The Christian writer C. S. Lewis had a vision of hell, where there is always an exit, a way out, but what takes people to hell is them cutting themselves off from each other, and in hell, they just continue to separate themselves, moving ever farther from the bus stop that goes to heaven every day. So, the more we follow the actions and thoughts that are damaging, the more cut off we are, and while there’s always a ticket out, it gets ever more difficult. We are what we do. I am what I do. You are what you do. And whatever that is, unless we notice, and take corrective action, we just become more of it.
So, a caution for us. And several invitations.
Pay attention and do good, is sound advice. But this is not just a lesson from a Methodist Sunday School. There’s another invitation to be found in that last bit, that conversation with the slap and the laugh. Frankly it’s what makes this something interesting for me. And, perhaps for you: It is an invitation to a life of delight in this world of tears.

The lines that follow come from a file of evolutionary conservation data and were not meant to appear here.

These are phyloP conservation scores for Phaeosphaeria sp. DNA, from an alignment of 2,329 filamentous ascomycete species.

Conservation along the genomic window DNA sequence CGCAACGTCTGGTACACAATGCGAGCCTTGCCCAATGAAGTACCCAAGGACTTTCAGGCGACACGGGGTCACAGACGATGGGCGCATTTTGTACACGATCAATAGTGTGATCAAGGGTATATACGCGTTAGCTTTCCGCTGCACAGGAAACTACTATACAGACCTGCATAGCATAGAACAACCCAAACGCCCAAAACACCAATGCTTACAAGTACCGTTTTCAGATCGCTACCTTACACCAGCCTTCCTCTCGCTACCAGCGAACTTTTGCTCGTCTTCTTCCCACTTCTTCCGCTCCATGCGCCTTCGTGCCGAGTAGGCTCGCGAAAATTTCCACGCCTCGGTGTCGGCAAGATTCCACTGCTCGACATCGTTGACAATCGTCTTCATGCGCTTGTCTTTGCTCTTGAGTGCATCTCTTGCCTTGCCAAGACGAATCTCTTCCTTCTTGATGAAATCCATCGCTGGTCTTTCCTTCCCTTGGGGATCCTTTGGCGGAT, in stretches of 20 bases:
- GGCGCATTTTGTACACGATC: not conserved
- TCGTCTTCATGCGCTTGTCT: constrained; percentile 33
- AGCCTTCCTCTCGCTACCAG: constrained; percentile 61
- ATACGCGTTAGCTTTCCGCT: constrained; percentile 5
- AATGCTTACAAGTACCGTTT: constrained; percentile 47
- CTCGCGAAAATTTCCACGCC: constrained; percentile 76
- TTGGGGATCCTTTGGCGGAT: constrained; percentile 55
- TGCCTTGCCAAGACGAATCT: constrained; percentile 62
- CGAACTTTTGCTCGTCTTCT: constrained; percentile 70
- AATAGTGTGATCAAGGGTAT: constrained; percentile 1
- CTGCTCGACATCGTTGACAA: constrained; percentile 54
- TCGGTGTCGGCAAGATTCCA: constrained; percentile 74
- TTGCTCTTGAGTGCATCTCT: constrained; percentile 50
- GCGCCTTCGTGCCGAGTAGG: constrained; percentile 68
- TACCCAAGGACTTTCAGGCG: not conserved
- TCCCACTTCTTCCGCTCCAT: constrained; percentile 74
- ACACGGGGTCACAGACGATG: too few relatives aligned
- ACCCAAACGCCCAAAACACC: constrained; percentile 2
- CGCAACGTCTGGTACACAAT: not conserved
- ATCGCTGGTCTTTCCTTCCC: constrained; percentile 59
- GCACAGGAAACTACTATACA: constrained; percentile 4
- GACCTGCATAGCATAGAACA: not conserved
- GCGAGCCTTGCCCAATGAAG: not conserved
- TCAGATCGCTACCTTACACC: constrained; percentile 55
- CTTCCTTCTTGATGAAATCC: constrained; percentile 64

We’re being invited into a deep ecology, the great earth household, an invitation is being extended for us to see how our lives are so intimately interconnected that what one does, affects what each of us will be. Here’s a secret consequence of that truth, we’re all going to be reborn as foxes. There is no escape from this life, there is no purity beyond the mess, there is no place we can stand where we will not be splattered with mud from the road.
Here we find we’re called to the ways of that wise heart, where we see how each and every one of us is precious beyond description as we are, and our very existence is inextricably bound up with every one and every thing else. The text calls us to who we really are. The true person of the way, she or he who has achieved wisdom, does not avoid, does not obscure, but rather is at one with the laws of cause and effect.
If we know this from our bones and marrow then grace dances into our lives and we will find ourselves transformed, and the fox and the human and the mountains and the great ocean and the vast skies, and you and I, become more intimate than even our dreams can ever say. One family. One life.